Wednesday, May 1, 2013
Pondering the Alice Davey Book
I seem to be floundering a bit in my approach to this publication. I’m trying to work out the best way to organize. I’m thinking I’d really like to record the story of how her four grandparents found each other and what their lives and their children’s lives were like; this process culminating in Alice’s life and times.
My dilemma centers around where to begin. Do I start with Alice and move back? Do I create separate sections for each grandparent’s surname? Do I simply create biographies (as best I can) for each grandparent and parent?
I’d really like to write the “story” as if it were a novel. Maybe that’s the key, a narrative. I’d, of course, include a section of reports with citations for genealogists – pedigree, outline descendants, family group sheets, and such. However, the main part of the book would be Alice’s life and how her progenitors affected that life written as if it were a novel. To do that I’ll need to decide on a plot to drive the story. I’ll need to get a handle of the personalities of each major “character” in the story. I’ll still need to determine where and how to begin. Since Alice is the main character everything begins and ends with her. Do I begin at the beginning or at the end?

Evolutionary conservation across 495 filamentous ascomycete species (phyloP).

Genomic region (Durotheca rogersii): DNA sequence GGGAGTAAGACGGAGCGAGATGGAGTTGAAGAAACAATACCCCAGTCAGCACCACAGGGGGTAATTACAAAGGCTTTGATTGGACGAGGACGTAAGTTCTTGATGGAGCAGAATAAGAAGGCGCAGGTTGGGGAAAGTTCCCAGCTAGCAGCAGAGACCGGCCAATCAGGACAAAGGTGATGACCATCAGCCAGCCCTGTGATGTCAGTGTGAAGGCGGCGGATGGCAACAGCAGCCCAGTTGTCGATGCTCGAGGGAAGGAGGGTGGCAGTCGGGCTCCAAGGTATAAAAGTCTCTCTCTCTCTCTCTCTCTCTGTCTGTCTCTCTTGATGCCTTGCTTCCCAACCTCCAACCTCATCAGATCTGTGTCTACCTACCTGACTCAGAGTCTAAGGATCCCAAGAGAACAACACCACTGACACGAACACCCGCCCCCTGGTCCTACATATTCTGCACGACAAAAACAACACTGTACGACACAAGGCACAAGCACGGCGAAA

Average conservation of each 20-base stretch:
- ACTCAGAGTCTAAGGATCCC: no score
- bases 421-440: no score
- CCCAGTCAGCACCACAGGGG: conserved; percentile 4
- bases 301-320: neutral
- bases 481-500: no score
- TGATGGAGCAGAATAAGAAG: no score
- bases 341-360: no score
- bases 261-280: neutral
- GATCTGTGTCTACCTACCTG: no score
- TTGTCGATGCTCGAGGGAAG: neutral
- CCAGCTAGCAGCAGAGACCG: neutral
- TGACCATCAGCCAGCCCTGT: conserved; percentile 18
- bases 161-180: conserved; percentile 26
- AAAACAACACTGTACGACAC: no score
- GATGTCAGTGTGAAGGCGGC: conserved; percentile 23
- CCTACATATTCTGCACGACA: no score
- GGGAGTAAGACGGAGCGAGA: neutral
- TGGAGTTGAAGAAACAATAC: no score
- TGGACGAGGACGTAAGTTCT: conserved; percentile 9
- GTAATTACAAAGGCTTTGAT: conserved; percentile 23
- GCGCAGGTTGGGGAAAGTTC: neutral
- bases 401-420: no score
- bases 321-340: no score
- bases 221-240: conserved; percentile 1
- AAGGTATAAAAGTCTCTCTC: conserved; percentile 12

Each of her grandparents immigrated to the US. Did the “old country” heritage impact the life of a child born in Chicago? Which line had the most influence on her life – the Cornish and the Swedish? Did her parents keep up family traditions or did they prefer to blend into the American ways?
Did Alice’s tumultuous childhood define her viewpoints? How could it not? In what ways did the many moves within the city take its toll? Is that why she clung so tightly to childhood friends throughout her lifetime? What parts of her upbringing did she transfer to her own parenting?
Thanks to a collaboration of research between me, Shirlee Eddy, and Nancy Poquette I have a great start with the Davey and Stephens families, Alice’s Cornish side. As for Hans Christiansen, Alice’s Danish grandfather, he died when Alice’s mother was only three years old. He will, of course, be an important part of the story but a short part. Thanks to Jim’s cousin, the late Kay Davey, I have the records for his family in Denmark which may come into play a little. As for the Swedish side, I’m accumulating more and more information but, as of yet, have no “cousins” helping with the Ellstrom line. There do seem to be a number of researchers working on our Larson (half cousins) line.
So much more needs to be done but I’m kind of liking the idea of the “novel.” In my previous publications, I wrote biographies for the direct ancestors that worked out okay, I think. However, I felt there was often an overlap of information because of the separation. With an inclusive story plan, I can keep everyone in context, include the events that bring Alice’s story along, and create a more complete package.
I think the reports section should satisfy the genealogists’ requirement for evidence and proof. What do you think?